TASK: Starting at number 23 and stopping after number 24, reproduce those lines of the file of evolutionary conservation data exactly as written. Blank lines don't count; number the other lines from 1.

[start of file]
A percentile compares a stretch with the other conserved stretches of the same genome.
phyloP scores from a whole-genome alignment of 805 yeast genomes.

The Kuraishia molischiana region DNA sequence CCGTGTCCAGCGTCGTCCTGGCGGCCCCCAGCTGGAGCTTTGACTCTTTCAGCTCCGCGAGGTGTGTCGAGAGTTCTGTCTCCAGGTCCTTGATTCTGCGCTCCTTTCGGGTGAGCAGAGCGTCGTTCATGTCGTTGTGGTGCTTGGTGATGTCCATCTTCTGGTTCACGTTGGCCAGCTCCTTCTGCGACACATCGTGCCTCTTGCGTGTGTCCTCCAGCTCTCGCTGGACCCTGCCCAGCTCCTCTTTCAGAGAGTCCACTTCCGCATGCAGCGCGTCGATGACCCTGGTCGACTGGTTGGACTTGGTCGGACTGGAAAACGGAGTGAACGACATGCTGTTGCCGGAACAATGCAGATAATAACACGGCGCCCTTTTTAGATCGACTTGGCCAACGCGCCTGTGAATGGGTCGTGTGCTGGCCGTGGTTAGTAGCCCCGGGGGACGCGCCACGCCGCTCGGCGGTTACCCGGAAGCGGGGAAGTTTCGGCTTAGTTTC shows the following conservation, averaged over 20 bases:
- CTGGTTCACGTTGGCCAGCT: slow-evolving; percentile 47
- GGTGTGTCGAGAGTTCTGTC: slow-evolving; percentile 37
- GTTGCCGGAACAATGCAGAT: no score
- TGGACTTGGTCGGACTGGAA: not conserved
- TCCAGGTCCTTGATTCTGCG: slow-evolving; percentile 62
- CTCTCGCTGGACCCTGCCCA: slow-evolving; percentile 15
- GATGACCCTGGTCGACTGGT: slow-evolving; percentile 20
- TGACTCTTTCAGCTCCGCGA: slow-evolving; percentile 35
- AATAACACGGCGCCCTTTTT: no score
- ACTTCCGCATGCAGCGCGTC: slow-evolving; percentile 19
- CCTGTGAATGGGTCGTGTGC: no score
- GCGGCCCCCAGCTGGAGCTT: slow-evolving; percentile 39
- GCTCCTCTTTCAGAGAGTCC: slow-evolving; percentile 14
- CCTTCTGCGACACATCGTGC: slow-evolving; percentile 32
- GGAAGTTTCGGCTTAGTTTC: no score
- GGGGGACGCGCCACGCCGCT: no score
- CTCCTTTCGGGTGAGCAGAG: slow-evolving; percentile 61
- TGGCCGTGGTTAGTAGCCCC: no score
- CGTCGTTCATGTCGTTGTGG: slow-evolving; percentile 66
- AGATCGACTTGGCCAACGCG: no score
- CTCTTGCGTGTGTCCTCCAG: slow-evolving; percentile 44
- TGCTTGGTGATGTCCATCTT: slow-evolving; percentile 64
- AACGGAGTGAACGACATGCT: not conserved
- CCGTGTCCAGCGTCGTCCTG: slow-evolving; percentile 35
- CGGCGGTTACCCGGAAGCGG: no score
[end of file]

- AGATCGACTTGGCCAACGCG: no score
- CTCTTGCGTGTGTCCTCCAG: slow-evolving; percentile 44